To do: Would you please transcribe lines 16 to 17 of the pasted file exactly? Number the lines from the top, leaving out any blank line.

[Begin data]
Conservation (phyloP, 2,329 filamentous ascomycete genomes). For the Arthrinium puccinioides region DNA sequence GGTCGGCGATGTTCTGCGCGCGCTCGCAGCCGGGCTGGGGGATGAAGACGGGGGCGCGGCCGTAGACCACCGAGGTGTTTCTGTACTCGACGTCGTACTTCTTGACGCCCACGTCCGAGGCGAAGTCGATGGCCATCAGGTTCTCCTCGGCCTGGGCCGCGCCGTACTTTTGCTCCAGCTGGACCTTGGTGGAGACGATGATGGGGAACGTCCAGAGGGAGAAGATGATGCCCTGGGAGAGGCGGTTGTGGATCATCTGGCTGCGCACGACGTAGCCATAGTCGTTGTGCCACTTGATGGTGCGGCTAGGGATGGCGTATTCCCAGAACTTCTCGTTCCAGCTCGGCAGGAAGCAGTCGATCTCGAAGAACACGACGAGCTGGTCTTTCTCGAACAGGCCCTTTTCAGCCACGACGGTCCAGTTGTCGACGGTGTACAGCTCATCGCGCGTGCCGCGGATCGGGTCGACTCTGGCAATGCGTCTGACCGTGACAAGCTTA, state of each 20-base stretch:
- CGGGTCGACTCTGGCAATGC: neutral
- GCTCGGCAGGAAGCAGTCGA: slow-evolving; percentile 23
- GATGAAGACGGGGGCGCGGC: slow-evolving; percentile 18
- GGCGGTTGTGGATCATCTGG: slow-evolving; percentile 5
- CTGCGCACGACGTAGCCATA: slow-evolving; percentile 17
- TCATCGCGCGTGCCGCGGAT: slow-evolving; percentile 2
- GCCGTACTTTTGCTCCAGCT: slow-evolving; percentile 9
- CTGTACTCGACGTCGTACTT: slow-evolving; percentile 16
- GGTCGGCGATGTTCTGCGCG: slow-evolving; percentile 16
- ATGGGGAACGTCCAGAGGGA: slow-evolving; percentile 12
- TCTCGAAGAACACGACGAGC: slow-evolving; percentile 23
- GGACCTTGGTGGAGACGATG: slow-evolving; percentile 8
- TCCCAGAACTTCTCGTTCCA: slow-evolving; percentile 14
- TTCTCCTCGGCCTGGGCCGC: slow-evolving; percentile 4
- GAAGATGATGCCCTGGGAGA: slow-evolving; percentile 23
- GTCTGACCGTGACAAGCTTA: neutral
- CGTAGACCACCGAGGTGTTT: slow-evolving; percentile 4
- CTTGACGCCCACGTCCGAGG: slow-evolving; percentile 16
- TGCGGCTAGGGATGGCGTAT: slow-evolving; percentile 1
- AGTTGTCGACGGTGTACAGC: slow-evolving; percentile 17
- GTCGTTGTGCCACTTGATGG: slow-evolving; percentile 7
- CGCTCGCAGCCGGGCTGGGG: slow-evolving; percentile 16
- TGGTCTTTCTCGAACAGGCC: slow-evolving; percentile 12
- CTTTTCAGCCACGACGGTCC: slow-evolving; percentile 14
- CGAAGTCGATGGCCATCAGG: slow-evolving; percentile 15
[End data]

- GAAGATGATGCCCTGGGAGA: slow-evolving; percentile 23
- GTCTGACCGTGACAAGCTTA: neutral